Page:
Blended Learning, Digital Equity, Skills-based Economy

When I started reading this article by Jim Shimabukuro, I didn’t agree with its premise.   “Still, he states, the biggest problem with blended approaches, innovative or not, isn’t as much its effectiveness but its impact on completely online courses.”    No, I thought.  That’s not right.  Blended courses  are, in terms of efficacy research, optimum but really modality and delivery should not matter at all.  A course is a course – it’s the pedagogy that matters.  Whether a course is online or face to face – the same problems and challenges exist.  Good learning is good learning.   And then he said, when referring to blended learning:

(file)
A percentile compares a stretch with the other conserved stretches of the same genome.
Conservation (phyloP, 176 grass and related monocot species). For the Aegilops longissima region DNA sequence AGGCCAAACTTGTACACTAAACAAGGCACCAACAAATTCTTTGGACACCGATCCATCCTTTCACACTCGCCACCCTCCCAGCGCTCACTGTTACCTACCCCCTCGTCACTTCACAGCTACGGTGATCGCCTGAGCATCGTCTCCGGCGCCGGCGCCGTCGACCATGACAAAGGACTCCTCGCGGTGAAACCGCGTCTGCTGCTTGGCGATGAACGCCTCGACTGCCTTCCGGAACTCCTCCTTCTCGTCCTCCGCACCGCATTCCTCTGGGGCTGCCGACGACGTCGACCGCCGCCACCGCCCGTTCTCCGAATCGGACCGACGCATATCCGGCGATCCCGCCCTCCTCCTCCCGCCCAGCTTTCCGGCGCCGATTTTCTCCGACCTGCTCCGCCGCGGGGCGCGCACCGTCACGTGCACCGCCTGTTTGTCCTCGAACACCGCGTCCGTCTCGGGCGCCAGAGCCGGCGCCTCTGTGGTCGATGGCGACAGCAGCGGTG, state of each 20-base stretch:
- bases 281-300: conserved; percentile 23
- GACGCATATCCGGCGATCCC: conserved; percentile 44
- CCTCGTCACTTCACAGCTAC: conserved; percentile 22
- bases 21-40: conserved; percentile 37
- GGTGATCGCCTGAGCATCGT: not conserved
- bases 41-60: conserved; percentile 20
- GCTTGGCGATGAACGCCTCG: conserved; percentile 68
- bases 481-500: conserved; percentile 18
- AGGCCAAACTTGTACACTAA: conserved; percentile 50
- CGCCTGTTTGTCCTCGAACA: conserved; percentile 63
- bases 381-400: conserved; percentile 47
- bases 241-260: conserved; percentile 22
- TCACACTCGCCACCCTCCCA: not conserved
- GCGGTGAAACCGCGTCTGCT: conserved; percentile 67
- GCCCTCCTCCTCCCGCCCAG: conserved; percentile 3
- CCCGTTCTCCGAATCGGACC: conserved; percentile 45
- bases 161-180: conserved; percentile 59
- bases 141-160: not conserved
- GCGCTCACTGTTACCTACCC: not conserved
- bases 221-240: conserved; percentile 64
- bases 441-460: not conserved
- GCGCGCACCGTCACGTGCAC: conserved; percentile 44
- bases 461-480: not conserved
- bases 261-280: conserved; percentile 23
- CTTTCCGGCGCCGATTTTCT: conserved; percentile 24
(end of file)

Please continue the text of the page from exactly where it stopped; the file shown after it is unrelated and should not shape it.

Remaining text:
“This seemingly innocuous perception is arguably the greatest impediment to the development of completely online courses and programs. The F2F imperative, whether 20 percent or 1 percent, instantly eliminates the possibility of disruption that defines online learning. In other words, the door for nontraditional students who cannot, for whatever reason, attend classes on campus remains closed. ”

And that statement is absolutely right.  Even when an online program has a small residency component, there are some people who will not be able to participate.  In terms of quality of course, modality doesn’t matter.  Access is a different story.

 

via Blended Learning, Digital Equity, Skills-based Economy | Educational Technology and Change Journal.